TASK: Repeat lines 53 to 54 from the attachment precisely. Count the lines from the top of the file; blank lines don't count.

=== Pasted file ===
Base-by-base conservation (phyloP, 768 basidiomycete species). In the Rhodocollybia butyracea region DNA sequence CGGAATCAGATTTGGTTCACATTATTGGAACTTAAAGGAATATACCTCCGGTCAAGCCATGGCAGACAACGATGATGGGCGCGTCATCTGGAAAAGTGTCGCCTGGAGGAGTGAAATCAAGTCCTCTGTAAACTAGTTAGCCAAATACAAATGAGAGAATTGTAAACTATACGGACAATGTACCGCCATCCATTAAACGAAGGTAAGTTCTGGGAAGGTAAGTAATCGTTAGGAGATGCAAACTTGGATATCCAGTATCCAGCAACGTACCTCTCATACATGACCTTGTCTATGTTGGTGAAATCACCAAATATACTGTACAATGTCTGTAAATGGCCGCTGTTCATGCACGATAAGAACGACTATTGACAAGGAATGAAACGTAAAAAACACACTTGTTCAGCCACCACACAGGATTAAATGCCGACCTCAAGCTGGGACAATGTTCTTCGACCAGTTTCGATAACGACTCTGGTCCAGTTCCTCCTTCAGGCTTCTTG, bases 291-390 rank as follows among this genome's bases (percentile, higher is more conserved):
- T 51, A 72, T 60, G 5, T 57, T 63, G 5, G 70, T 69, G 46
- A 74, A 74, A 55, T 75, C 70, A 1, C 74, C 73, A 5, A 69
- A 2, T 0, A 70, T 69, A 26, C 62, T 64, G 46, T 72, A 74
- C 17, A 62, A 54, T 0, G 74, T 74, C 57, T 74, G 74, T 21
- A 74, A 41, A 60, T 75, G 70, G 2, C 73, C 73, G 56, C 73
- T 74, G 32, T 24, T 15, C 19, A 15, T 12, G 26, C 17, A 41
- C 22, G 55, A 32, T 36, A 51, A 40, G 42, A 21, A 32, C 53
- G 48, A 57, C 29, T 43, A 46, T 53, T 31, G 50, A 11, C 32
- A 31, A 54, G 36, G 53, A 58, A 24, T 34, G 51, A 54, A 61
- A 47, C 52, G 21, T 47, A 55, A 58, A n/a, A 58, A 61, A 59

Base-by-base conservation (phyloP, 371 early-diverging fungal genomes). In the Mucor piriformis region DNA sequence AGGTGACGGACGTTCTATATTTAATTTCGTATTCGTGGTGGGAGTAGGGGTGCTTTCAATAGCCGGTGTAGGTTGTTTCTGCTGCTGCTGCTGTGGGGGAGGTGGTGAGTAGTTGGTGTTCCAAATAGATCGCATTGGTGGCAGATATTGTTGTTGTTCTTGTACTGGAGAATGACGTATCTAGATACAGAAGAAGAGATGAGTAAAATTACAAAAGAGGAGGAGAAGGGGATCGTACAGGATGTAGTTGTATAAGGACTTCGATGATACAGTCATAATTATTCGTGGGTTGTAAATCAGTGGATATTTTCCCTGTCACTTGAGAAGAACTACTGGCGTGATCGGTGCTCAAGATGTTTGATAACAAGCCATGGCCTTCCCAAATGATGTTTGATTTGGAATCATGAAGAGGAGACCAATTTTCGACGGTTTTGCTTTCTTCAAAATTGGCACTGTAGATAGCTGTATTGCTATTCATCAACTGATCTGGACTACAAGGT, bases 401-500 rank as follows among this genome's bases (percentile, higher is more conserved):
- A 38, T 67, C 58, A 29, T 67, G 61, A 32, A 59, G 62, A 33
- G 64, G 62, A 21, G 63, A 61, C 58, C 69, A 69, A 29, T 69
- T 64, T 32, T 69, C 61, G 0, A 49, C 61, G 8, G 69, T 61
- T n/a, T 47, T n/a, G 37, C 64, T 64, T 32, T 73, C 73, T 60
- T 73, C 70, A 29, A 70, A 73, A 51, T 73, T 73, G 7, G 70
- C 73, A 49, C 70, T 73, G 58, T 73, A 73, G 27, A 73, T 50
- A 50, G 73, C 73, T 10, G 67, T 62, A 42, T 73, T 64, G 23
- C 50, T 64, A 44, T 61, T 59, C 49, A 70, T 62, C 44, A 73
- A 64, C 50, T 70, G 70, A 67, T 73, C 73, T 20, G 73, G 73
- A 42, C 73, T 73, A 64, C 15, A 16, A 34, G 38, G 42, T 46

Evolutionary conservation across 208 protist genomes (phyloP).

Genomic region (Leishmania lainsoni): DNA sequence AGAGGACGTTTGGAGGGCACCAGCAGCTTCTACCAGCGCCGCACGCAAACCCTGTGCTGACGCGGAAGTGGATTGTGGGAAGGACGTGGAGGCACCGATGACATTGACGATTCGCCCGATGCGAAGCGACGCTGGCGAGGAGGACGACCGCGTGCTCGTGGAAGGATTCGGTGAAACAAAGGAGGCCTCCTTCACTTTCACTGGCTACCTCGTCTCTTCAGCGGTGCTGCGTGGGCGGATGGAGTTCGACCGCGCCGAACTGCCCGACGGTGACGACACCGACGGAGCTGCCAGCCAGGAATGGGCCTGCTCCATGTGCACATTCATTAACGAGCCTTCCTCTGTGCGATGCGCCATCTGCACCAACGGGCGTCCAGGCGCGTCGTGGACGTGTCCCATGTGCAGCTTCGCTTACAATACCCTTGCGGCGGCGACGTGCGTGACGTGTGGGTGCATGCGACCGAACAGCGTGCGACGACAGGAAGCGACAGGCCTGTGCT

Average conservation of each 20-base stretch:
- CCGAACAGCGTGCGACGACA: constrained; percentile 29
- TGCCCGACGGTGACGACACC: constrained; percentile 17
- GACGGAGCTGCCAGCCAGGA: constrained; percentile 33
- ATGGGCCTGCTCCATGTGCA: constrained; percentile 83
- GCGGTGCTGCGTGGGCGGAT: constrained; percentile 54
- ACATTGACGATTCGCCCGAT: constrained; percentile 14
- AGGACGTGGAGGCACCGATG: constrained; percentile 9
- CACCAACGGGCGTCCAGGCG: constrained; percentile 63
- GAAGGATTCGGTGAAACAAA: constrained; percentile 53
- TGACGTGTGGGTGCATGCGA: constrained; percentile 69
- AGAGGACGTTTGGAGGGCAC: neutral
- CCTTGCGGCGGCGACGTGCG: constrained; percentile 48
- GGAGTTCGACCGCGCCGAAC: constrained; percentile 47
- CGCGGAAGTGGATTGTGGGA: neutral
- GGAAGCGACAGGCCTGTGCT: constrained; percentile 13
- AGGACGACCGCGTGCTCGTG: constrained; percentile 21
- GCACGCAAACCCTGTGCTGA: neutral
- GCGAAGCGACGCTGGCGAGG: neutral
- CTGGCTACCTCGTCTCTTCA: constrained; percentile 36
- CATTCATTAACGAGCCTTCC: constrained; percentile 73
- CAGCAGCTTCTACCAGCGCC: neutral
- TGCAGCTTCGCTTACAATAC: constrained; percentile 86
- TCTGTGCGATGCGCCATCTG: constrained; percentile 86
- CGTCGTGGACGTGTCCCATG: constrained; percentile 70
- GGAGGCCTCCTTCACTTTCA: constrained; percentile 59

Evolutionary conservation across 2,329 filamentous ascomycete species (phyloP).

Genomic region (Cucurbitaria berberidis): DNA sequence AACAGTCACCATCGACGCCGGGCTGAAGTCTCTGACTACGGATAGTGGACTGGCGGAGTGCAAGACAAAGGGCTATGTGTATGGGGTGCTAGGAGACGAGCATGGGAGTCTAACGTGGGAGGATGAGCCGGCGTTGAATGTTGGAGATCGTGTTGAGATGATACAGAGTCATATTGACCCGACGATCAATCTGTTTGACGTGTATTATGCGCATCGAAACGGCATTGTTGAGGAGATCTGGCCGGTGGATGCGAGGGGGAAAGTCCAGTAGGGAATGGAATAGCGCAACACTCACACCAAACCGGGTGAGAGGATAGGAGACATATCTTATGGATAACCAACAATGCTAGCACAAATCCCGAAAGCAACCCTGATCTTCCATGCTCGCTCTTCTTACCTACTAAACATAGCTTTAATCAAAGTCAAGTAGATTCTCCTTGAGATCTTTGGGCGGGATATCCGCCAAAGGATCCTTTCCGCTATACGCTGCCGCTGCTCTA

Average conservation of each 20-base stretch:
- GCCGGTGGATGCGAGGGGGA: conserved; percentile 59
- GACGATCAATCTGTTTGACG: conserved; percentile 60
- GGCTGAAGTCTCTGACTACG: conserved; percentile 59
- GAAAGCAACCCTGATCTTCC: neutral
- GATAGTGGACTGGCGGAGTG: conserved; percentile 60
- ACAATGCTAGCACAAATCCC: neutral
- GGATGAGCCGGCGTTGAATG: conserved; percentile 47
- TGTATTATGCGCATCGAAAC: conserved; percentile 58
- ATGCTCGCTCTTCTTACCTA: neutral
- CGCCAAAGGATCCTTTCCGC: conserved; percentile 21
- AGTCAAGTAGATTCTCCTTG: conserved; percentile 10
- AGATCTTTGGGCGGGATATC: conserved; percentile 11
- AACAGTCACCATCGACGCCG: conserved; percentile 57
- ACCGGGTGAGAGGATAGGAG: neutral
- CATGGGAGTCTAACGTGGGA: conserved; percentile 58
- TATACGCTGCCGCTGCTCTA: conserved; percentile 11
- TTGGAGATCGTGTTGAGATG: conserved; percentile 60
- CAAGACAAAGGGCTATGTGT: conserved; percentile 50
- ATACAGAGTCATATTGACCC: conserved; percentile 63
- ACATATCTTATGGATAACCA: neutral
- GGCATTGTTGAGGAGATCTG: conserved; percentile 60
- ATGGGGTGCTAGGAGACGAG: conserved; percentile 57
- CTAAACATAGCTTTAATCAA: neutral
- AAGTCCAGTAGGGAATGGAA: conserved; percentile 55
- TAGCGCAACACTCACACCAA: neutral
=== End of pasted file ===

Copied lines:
Average conservation of each 20-base stretch:
- GCCGGTGGATGCGAGGGGGA: conserved; percentile 59